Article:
Thursday, May 10, 2012

BBB Warns of Phishing Emails with Malicious File Attachments

BBB - Better Business BureauThe Better Business Bureau is warning small businesses and consumers across the country about a phishing email campaign using the BBB's trusted name to dupe users into downloading malicious file attachments.

In the attack, users receive an email stating that a complaint has been filed against them with the Better Business Bureau and details of the complaint are included in a zip file attached to the email:

BBB Phishing Spam

Subject: BBB assistance Re: Case #508067
From: Better Business Bureau (
Thu, 10 May 2012 17:40:47 +1200


Herewith the Better Business Bureau informs you that we have been sent a
complaint (ID ) from a customer of yours in regard to their dealership with

Please open the COMPLAINT REPORT below to findthe details  on this question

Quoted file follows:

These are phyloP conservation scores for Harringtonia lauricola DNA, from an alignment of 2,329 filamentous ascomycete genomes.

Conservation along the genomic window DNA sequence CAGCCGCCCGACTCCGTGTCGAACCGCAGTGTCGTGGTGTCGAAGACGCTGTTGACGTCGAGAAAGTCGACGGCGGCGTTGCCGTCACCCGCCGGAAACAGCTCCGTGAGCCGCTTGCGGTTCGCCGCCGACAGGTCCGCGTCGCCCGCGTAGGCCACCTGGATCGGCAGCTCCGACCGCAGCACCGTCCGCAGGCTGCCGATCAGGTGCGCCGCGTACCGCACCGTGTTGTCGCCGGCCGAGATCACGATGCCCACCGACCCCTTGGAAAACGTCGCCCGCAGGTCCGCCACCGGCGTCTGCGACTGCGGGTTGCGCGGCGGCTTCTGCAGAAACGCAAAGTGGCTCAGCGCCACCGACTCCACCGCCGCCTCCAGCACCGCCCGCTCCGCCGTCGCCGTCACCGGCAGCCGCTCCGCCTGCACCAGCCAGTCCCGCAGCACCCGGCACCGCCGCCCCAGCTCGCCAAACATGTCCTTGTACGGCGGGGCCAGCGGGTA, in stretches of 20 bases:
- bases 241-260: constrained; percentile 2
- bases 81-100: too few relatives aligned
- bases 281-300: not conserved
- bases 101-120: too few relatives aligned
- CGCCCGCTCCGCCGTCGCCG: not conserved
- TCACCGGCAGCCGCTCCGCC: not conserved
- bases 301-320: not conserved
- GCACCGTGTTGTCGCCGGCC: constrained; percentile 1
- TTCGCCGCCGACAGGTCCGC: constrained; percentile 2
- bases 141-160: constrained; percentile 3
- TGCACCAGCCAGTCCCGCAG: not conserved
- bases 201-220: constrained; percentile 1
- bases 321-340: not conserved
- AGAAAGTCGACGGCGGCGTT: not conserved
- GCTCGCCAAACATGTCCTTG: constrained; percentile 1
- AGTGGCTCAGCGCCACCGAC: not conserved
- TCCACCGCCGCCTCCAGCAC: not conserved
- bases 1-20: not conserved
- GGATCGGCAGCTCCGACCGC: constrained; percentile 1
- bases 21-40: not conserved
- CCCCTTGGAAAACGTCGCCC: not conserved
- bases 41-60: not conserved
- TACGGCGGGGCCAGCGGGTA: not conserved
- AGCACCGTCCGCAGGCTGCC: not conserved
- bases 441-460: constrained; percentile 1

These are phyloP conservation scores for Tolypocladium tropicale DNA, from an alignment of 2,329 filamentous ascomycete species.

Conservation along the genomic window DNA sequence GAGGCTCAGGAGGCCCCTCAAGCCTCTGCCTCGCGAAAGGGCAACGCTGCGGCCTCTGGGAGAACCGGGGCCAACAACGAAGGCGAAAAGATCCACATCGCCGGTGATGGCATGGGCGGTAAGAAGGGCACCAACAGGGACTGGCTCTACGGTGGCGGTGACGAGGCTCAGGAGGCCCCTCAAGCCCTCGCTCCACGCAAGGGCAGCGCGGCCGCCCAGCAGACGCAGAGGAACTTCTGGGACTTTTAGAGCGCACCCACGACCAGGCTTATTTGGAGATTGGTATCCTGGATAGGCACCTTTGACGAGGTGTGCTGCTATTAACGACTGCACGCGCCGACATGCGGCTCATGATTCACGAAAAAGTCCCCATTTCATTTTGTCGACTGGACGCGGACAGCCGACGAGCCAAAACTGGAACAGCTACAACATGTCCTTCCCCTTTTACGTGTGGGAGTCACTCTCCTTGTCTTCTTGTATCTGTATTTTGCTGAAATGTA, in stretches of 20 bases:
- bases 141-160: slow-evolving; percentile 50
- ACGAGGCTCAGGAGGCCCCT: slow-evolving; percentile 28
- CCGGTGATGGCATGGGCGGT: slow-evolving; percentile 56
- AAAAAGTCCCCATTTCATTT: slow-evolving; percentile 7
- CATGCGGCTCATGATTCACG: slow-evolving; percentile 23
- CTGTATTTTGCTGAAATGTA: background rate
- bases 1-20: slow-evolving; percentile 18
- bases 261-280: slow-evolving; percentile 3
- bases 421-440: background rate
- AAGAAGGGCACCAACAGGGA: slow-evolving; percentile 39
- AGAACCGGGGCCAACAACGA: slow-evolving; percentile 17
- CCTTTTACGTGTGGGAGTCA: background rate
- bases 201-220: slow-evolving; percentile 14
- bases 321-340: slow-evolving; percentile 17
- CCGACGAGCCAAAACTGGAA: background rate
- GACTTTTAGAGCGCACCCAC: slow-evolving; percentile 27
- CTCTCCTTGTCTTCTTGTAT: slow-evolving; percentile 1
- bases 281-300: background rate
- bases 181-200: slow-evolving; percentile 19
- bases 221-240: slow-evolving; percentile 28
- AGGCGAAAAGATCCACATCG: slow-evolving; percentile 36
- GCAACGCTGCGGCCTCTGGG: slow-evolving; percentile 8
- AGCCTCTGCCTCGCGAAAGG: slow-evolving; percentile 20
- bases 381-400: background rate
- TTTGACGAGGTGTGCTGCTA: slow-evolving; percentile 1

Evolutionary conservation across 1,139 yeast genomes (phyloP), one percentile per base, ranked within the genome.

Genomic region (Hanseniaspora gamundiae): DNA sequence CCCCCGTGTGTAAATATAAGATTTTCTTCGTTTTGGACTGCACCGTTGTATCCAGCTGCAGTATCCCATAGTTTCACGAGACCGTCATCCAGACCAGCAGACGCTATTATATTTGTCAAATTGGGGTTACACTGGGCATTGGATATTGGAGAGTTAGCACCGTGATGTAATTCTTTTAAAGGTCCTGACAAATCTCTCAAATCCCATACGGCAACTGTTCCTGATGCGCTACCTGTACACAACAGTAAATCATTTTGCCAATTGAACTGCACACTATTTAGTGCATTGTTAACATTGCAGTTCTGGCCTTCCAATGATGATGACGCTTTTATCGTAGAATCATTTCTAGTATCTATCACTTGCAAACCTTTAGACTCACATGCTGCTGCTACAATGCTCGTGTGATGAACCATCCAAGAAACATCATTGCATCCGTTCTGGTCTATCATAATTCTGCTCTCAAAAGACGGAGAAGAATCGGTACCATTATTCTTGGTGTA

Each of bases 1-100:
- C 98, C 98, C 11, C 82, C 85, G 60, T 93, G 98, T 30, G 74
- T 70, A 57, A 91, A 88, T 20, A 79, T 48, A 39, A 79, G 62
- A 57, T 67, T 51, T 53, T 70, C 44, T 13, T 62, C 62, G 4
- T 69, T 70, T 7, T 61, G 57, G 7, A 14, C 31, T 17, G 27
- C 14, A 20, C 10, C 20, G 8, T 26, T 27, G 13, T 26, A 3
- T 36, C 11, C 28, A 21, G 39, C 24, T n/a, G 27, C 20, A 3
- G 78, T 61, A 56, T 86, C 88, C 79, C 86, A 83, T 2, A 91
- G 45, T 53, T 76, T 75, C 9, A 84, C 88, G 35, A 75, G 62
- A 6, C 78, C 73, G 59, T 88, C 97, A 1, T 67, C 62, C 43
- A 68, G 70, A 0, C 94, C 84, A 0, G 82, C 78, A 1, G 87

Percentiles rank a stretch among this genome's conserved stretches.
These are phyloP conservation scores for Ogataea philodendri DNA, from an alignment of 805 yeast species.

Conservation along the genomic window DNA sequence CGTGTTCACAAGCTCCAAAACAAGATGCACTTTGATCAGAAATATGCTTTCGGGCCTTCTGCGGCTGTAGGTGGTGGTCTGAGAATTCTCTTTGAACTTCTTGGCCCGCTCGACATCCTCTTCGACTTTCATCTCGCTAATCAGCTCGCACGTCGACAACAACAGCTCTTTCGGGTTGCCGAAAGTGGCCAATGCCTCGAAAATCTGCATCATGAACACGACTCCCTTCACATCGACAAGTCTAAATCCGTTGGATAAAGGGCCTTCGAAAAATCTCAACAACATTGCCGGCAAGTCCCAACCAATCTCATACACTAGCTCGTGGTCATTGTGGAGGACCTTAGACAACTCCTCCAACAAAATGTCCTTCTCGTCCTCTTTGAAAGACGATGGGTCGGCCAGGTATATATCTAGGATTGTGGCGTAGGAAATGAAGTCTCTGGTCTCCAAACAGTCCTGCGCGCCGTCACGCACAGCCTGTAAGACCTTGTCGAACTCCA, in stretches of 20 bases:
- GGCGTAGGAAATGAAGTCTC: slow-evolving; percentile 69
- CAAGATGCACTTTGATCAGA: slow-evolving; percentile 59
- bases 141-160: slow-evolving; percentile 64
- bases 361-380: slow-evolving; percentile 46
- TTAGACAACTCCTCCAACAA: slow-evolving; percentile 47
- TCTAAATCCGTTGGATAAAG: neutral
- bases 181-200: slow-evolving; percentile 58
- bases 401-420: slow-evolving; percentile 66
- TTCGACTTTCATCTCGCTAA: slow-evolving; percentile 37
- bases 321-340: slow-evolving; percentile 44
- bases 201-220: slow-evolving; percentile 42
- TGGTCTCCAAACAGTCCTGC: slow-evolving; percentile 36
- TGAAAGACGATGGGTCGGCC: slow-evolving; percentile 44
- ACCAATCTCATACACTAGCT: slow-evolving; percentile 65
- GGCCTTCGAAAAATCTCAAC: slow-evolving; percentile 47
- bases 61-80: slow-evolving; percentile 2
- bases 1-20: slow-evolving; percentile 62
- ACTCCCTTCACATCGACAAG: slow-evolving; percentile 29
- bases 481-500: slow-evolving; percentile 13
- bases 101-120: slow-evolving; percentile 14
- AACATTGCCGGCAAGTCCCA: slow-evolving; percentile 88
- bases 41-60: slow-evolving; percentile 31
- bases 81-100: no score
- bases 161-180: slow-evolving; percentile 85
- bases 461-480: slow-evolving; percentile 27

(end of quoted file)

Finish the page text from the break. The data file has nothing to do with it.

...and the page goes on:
and suggest us about your position as soon as possible.

We hope to hear from you shortly.

Kind regards,

Arnold Melendez

Dispute Counselor
Better Business Bureau

The attached file, named “BBB” contains malware that Microsoft Security Essentials detects as Gamarue.F, which is the same piece of malware currently being spread by DHL spam.

Once Gamarue.F infects your machine, it will edit Windows registry files to make sure it runs on system start up, connect to remote servers to download additional arbitrary files and copy itself to removable drives.

What Should You Do if You Receive a BBB Phishing Email?

The Better Business Bureau has offered the following advice to anyone that receives an email that looks like it is about a BBB complaint:

  • Avoid clicking on any links or file attachments.

  • Read the email carefully to pick up on any signs that it may be fake: poor grammar, spelling mistakes or use of generic greetings such as “Dear member” instead of your actual name.

  • Delete the email from your computer completely by hitting the "delete" button and emptying your computer’s “trash can” or “recycling bin.”

  • Keep your antivirus software current and run a full system scan.

  • Contact your local BBB office if you’re not sure whether or not the email is authentic.

  • Forward the email to the BBB’s security team at . (Note: There’s no reason to resend the email if you receive a “bounce” message.)

Have you received any BBB spam?

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